"I think Keene is more fortunate than other school districts because we're not as dependent on state aid," said superintendent Cynthia Ford-Johnston, optimistic that several staff retirements would help the school to keep its tax levy down despite the significant cuts.
Johnston expressed concern over another proposal by the state to cap taxes paid to local municipalities for state-owned land, which accounts for over 70 percent of Keene and roughly 40 percent of the town's total assessed value.
"If that happens along with the cuts to state aid, that's going to be a double whammy." she said.
Similarly, Westport will also have slight anticipated cuts greatly increased under Paterson's plan. Where the school was expected to lose nearly $10,000 in state aid for the 2009-2010 school year, it will now lose an additional $106,822. Overall, that equates to a 6 percent decrease.
Interim superintendent John Gallagher said he wasn't sure why the percentage of decrease was so much higher for Westport, but he is optimistic that the cuts will ultimately be smaller than the governor's proposal.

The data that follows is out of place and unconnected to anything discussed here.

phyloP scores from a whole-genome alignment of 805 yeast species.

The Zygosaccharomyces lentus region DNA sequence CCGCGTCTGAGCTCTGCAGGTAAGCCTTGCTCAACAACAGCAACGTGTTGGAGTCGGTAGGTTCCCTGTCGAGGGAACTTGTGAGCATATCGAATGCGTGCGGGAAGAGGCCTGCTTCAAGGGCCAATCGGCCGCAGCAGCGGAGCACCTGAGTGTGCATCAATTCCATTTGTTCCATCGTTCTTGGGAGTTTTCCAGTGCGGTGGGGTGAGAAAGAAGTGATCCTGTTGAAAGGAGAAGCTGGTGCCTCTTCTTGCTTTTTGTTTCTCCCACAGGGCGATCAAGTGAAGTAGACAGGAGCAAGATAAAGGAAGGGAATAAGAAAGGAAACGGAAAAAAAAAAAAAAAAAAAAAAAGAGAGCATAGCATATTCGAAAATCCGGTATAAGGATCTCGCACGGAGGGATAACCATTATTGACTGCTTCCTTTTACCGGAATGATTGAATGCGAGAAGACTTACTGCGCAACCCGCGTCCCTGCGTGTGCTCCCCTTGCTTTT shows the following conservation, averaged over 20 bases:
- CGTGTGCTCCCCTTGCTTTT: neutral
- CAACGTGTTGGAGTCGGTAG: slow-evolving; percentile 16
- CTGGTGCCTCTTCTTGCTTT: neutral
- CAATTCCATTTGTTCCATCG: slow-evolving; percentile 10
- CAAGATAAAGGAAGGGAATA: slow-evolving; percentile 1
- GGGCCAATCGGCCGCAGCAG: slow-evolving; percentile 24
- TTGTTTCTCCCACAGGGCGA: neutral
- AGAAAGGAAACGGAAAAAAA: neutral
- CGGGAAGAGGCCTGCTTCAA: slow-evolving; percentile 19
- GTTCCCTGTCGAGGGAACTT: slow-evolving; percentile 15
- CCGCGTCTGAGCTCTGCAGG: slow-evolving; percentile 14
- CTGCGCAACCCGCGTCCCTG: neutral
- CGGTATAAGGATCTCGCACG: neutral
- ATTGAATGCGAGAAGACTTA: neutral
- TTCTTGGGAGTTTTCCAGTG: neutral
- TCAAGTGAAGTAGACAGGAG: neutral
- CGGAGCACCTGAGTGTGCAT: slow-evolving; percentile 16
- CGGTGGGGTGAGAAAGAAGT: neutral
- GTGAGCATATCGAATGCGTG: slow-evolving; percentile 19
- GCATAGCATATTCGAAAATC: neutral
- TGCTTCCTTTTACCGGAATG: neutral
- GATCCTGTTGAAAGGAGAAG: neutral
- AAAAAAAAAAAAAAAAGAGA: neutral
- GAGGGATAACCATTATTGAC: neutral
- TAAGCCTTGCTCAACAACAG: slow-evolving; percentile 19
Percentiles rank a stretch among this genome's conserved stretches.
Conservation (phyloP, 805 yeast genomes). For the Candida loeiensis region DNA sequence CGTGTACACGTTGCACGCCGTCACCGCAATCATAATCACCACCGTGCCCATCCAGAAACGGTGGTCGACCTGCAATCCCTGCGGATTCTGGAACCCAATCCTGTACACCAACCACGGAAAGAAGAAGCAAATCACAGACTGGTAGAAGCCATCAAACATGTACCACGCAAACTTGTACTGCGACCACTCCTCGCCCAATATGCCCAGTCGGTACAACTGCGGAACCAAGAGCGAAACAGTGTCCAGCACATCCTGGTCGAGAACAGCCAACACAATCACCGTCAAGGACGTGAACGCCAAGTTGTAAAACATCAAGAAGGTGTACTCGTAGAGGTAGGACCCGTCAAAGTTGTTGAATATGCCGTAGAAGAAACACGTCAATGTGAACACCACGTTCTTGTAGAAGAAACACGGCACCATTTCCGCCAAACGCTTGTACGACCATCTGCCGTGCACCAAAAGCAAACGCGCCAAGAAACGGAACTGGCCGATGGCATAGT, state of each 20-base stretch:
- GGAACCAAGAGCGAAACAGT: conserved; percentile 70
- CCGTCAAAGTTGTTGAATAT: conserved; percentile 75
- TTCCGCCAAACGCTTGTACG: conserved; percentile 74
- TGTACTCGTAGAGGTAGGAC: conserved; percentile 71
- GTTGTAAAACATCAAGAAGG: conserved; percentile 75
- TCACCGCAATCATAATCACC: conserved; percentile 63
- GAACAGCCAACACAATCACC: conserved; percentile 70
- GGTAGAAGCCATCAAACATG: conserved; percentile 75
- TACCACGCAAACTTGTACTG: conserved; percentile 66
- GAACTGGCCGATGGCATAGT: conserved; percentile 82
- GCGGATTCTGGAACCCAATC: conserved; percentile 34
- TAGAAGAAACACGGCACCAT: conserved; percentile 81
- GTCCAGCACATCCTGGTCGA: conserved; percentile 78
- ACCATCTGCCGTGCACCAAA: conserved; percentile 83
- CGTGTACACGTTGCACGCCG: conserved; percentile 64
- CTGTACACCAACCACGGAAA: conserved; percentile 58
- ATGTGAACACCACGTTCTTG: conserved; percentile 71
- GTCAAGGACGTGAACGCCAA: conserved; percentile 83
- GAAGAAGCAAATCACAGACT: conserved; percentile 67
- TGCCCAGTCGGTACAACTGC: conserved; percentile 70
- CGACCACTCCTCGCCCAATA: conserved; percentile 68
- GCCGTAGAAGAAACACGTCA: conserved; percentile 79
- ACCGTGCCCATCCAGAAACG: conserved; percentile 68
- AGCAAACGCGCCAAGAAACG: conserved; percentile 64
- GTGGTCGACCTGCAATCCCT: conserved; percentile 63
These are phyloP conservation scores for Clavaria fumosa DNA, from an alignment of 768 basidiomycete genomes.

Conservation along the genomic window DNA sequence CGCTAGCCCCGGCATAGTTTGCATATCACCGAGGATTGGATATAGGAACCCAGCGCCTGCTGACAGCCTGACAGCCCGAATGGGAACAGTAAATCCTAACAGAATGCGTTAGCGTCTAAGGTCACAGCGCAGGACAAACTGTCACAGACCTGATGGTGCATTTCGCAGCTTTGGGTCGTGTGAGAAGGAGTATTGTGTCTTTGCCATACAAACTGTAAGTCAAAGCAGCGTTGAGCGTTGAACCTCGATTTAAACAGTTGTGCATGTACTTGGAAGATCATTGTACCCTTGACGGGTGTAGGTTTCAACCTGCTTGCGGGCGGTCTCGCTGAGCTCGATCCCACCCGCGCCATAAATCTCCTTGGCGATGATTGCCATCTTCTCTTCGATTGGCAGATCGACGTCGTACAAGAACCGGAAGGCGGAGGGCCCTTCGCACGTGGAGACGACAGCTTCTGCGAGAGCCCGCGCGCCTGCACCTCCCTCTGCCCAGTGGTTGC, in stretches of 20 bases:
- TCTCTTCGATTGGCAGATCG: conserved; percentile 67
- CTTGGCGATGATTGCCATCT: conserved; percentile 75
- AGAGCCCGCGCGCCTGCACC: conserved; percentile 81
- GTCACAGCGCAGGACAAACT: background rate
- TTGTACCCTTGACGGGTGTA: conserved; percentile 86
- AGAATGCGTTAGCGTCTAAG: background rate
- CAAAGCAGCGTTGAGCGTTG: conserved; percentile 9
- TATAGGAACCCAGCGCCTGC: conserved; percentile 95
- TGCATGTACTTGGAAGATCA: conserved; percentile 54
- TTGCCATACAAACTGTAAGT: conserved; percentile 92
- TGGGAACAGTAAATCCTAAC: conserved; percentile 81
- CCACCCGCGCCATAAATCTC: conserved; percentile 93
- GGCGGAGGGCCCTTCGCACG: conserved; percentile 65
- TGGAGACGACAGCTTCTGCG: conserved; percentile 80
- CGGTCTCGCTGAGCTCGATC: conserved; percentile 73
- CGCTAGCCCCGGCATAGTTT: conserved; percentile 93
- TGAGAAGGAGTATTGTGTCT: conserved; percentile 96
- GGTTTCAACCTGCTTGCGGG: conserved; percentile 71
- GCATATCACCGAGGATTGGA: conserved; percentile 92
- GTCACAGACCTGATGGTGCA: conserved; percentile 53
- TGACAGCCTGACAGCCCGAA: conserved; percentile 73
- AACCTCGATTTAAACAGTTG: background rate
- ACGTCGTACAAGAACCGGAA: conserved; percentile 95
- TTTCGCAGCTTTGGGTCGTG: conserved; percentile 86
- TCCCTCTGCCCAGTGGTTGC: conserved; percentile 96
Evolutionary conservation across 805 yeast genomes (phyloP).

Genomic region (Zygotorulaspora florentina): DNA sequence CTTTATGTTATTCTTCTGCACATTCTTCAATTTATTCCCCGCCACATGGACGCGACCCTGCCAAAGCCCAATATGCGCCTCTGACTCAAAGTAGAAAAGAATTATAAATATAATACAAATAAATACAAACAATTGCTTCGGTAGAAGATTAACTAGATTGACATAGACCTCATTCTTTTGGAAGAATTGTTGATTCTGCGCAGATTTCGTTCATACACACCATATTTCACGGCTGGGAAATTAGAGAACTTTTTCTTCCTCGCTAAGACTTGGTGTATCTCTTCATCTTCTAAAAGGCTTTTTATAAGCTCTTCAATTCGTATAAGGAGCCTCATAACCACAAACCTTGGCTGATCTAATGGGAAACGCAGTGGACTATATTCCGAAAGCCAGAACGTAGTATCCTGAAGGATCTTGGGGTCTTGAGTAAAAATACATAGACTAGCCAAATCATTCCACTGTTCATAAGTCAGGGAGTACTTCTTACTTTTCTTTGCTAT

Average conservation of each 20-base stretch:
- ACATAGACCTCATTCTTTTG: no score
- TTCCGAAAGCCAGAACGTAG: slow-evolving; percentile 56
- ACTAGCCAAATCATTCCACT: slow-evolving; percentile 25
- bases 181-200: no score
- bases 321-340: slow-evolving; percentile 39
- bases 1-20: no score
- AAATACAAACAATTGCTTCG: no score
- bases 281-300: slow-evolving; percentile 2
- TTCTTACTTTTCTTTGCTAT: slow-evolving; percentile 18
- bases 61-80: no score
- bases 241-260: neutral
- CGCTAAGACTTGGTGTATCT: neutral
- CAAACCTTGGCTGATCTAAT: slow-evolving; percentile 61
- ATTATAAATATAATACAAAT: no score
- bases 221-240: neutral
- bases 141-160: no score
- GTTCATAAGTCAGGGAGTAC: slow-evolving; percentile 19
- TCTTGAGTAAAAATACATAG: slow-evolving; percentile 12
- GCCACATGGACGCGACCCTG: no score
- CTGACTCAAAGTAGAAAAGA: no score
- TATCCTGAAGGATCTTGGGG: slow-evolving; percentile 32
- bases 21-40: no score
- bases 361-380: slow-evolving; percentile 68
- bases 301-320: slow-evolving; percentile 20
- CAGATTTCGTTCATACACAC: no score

"We're going to do the best we can to maintain the programs we have in the face of the cuts in state aid," said Gallagher, who noted that the school's board is now in the second phase of budget planning for the next school year.
"We cannot put state cuts on the back of the local taxpayer," he added.
Originally projected to receive increases in state aid totalling more than $75,000, including a $33,000 addition to its transportation budget, Willsboro is now expected to face an overall cut of $36,538. In other words, the proposed budget turned a 3.2 percent increase into a 1.7 percent decrease in state aid for the district.
"Obviously, we never want to see state aid cuts for any school district," said superintendent Steve Broadwell, noting that state cuts will likely prompt the school to trim its budget in any one of a number of areas in order to continue to be fiscally conservative.